Gender and Mission

The aim of Gender and Mission study group is to bring together scholars who in different ways examine the role gender plays in the area of mission studies, mission history and world Christianity. Acknowledging how different contexts inform research and the different conceptualizations of gender we have, will attribute in creating both a safe and challenging arena for rethinking the gender implications of varied themes related to mission studies.

The IAMS’ Gender and Mission study group began first as ‘Women in Mission’ under the direction of Jocelyn Murray in 1993 for the purposes of exploring women’s role in mission theory and praxis. The group has gathered in the following assemblies: Hammanskraal 2000, Port Dickson 2004 (under the leadership of Katjia Heidmann), Balaton 2008, (moderated by Martha Fredericks), and in Toronto 2012  and Seoul 2016 (under the leadership of Rose Uchem). Initially, the ‘Women in Mission’ study group brought to the fore the enormous contribution of women to mission both international mission work and in their home churches all over the world, largely ignored by mainline missiology and church history. While women’s role in mission history still remains an popular theme in presentations, through the name change that was suggested in 2008 and took place in 2010, to ‘Gender and Mission‘ the Executive Committee desired to broaden the perspective and encourage broader conceptions of gender as the basis of analysis, including all genders.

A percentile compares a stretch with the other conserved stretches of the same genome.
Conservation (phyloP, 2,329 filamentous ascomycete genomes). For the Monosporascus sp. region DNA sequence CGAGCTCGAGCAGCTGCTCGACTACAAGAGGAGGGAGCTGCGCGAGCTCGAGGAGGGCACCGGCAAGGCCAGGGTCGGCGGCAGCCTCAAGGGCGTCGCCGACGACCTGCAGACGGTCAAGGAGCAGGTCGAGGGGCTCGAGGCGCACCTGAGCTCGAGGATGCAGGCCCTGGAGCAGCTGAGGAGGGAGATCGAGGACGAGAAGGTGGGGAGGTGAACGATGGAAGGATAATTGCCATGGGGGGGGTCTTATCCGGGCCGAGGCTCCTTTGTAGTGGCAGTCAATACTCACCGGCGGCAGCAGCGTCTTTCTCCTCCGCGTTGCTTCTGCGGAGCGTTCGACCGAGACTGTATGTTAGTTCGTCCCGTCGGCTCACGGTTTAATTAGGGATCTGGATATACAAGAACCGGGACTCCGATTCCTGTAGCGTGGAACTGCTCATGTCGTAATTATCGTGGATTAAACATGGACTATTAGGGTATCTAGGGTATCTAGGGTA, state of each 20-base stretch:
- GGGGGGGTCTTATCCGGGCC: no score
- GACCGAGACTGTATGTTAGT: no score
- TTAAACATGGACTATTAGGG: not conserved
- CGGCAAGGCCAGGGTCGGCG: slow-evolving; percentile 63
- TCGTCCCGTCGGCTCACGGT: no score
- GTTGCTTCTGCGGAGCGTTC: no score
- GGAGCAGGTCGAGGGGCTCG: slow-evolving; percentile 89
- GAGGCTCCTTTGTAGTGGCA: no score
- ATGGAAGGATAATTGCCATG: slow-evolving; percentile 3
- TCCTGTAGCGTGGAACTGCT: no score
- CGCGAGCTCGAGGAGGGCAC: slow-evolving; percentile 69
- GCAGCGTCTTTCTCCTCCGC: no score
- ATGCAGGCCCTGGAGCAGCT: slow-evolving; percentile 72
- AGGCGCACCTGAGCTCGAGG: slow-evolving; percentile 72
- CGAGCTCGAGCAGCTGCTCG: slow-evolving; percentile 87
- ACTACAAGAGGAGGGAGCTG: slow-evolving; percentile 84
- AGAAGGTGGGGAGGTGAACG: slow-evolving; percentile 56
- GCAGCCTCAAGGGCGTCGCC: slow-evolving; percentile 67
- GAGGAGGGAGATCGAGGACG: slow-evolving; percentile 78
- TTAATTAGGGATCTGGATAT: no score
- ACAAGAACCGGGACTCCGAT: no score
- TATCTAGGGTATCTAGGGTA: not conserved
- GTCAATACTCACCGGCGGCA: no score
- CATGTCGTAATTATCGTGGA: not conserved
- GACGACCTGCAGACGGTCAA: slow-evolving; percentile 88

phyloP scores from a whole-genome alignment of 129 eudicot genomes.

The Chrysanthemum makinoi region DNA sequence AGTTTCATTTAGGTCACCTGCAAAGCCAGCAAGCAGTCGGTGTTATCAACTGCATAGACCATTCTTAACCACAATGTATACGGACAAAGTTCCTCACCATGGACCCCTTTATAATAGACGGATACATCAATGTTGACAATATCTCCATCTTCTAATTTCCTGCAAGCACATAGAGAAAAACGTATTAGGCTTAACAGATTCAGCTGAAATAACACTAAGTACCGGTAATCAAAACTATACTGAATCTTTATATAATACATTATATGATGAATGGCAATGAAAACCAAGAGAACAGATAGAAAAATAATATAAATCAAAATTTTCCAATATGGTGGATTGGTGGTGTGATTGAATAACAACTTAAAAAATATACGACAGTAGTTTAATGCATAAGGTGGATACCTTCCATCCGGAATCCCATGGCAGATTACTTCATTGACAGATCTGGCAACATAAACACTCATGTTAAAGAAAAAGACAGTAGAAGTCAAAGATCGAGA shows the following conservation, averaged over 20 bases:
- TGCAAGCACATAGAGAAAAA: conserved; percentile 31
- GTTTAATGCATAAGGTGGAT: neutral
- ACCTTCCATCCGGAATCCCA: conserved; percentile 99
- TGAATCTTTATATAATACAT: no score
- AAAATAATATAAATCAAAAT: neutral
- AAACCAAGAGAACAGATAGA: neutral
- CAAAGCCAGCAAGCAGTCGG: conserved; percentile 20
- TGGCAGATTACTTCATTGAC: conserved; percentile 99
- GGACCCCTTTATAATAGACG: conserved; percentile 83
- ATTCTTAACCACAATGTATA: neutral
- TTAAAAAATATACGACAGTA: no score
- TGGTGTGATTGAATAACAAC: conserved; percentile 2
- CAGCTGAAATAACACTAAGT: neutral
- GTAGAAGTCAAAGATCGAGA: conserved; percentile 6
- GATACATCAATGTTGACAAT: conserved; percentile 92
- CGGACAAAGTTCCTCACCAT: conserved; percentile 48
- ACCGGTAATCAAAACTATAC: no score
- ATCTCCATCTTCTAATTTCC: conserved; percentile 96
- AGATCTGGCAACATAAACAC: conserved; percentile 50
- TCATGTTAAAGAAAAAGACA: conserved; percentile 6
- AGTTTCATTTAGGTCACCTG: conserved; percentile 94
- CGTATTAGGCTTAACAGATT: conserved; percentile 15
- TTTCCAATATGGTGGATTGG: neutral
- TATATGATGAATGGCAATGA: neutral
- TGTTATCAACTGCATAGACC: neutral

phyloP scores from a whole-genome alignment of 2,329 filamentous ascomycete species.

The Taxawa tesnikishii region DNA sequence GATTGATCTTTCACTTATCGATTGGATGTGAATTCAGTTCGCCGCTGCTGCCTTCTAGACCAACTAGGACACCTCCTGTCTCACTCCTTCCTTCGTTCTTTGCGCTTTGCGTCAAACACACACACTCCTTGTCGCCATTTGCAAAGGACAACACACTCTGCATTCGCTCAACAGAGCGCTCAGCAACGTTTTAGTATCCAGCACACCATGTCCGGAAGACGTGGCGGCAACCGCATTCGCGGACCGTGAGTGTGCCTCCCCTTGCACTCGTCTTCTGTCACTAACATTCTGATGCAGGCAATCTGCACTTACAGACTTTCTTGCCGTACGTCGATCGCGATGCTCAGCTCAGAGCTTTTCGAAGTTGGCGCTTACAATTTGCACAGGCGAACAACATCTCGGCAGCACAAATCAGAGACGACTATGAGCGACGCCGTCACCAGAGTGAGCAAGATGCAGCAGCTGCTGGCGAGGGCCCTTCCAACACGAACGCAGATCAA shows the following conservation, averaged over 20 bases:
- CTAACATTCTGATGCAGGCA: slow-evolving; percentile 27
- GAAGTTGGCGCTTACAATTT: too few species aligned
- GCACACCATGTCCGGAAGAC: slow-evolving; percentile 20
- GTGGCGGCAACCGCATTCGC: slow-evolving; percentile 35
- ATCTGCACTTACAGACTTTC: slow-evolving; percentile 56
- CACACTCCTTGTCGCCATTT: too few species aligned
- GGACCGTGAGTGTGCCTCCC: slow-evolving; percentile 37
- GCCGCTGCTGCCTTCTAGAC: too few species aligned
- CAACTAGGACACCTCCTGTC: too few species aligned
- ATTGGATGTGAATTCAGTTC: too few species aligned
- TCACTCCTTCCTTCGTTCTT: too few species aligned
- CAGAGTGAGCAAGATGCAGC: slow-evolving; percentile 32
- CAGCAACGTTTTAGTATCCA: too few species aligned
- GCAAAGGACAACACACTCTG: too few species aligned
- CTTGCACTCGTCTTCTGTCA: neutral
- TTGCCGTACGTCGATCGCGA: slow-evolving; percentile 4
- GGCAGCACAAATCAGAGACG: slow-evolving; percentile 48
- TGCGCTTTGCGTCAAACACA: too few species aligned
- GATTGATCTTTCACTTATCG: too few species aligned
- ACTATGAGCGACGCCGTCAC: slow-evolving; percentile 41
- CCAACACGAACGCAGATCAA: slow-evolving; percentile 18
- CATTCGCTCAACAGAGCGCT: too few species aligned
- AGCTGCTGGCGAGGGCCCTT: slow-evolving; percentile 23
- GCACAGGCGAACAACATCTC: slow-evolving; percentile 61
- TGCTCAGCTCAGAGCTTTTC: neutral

In its current form Gender and Mission study group exists to highlight the importance of producing contextually reflective missiological research that takes gender dimensions into account gender dimension and/or contains gender analysis. In Seoul assembly in 2016 topics of presented papers varied greatly both methodologically and thematically.  Papers dealt with diverse contexts and all the continents were represented. The discussion underlined the need to be open and reflective about the different positions and places from where we work with gender/s as analytical lenses as well as the different understandings of gender as a concept.  While all the participants did not identify themselves as feminists, the group acknowledged that there is need to discuss the different conceptualization of gender in relation to feminist theory.

If you are interested in joining, knowing more, or want to acquire papers presented, please contact the study group below.


Gender and mission study group’s Convener:

Evelyn Hibbert
Email: evelyn.hibbert[@]

Seonyi Lee

Report from 2013